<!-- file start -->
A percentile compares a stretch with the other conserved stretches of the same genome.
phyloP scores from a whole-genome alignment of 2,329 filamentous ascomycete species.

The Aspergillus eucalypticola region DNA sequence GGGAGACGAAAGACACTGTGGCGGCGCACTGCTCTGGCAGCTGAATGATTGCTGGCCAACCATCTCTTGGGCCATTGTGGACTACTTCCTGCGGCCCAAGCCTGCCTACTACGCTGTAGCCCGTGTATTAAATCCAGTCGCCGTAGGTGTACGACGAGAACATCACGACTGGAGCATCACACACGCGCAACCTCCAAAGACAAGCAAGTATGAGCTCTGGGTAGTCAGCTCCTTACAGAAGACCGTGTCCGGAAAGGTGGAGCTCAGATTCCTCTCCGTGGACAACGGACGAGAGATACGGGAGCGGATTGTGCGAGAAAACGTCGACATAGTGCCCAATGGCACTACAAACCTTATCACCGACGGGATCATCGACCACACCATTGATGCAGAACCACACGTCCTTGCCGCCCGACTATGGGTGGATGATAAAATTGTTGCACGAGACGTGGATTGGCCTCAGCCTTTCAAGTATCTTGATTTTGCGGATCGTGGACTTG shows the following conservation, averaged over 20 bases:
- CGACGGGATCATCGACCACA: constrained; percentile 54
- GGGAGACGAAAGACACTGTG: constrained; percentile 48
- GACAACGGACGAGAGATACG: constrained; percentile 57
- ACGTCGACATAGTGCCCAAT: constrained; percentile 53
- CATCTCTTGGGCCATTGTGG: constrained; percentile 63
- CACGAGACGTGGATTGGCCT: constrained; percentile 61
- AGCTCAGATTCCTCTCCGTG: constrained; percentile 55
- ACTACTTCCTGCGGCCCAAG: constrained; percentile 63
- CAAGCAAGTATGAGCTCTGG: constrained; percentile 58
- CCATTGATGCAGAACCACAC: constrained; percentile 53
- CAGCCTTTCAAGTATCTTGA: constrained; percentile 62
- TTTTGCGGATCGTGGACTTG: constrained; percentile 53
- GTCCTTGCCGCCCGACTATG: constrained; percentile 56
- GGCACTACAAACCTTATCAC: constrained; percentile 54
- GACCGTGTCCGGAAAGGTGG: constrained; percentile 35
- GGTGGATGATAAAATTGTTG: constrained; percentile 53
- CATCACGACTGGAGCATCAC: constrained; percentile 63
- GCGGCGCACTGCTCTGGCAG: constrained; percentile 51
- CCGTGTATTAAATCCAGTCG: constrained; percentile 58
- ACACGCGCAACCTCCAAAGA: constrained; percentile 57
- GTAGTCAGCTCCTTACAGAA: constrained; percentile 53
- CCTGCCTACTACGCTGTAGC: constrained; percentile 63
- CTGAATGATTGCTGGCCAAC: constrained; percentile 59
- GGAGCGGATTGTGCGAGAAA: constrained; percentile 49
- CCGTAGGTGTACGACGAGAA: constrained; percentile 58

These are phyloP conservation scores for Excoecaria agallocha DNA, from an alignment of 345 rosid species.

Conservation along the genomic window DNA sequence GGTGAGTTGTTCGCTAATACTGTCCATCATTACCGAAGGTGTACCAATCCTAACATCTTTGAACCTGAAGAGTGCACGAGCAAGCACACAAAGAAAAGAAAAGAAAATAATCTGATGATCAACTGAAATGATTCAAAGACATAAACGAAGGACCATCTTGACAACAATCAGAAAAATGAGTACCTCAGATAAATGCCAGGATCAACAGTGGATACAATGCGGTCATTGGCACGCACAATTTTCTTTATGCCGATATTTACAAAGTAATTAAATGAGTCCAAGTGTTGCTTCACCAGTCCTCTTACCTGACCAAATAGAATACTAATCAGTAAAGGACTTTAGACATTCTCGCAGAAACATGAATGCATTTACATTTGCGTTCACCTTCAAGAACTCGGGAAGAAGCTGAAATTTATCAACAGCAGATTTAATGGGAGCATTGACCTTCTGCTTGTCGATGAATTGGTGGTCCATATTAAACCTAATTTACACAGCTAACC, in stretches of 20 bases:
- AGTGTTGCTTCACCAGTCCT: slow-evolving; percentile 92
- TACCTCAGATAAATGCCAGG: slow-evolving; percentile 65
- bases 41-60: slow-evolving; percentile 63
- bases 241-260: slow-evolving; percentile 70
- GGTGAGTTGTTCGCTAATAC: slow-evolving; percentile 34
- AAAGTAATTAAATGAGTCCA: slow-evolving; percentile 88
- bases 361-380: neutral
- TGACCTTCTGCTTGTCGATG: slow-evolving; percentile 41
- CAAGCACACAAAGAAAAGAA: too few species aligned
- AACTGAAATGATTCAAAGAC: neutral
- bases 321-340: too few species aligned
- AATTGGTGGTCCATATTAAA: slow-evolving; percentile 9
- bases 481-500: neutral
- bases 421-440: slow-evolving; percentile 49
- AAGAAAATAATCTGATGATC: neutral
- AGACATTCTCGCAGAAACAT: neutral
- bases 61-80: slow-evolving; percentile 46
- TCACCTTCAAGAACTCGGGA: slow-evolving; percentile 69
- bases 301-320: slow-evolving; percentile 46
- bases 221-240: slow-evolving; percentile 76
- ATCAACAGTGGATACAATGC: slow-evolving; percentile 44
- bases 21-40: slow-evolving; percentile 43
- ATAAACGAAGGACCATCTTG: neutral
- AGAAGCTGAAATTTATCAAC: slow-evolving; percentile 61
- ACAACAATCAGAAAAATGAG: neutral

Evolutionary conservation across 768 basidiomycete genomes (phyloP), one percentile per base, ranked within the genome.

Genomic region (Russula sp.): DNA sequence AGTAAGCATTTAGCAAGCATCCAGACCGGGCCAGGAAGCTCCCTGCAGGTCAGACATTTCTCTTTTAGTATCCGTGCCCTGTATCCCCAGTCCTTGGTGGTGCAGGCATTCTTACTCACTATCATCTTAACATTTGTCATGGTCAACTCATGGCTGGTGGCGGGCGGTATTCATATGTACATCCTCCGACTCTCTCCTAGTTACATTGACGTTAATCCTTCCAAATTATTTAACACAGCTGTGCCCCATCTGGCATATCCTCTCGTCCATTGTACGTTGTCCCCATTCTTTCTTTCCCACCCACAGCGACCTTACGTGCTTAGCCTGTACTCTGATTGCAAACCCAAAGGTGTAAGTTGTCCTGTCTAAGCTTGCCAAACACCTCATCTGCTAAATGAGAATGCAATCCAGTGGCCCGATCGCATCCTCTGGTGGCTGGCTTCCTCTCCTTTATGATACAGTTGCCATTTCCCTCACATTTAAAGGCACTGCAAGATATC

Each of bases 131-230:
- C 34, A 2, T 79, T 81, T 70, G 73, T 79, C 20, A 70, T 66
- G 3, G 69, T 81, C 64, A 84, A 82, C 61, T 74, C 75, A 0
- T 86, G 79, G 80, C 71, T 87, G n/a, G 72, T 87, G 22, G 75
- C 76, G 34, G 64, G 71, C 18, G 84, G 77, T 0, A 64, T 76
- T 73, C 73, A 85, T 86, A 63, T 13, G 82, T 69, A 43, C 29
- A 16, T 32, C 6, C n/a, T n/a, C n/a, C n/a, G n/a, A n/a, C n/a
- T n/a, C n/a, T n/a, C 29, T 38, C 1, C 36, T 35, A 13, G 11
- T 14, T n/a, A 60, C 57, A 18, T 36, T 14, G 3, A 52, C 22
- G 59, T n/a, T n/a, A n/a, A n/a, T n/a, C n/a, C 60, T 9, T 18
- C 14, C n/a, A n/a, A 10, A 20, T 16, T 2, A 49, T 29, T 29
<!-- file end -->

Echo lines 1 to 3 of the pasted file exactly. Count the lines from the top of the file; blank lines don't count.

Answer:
A percentile compares a stretch with the other conserved stretches of the same genome.
phyloP scores from a whole-genome alignment of 2,329 filamentous ascomycete species.

The Aspergillus eucalypticola region DNA sequence GGGAGACGAAAGACACTGTGGCGGCGCACTGCTCTGGCAGCTGAATGATTGCTGGCCAACCATCTCTTGGGCCATTGTGGACTACTTCCTGCGGCCCAAGCCTGCCTACTACGCTGTAGCCCGTGTATTAAATCCAGTCGCCGTAGGTGTACGACGAGAACATCACGACTGGAGCATCACACACGCGCAACCTCCAAAGACAAGCAAGTATGAGCTCTGGGTAGTCAGCTCCTTACAGAAGACCGTGTCCGGAAAGGTGGAGCTCAGATTCCTCTCCGTGGACAACGGACGAGAGATACGGGAGCGGATTGTGCGAGAAAACGTCGACATAGTGCCCAATGGCACTACAAACCTTATCACCGACGGGATCATCGACCACACCATTGATGCAGAACCACACGTCCTTGCCGCCCGACTATGGGTGGATGATAAAATTGTTGCACGAGACGTGGATTGGCCTCAGCCTTTCAAGTATCTTGATTTTGCGGATCGTGGACTTG shows the following conservation, averaged over 20 bases: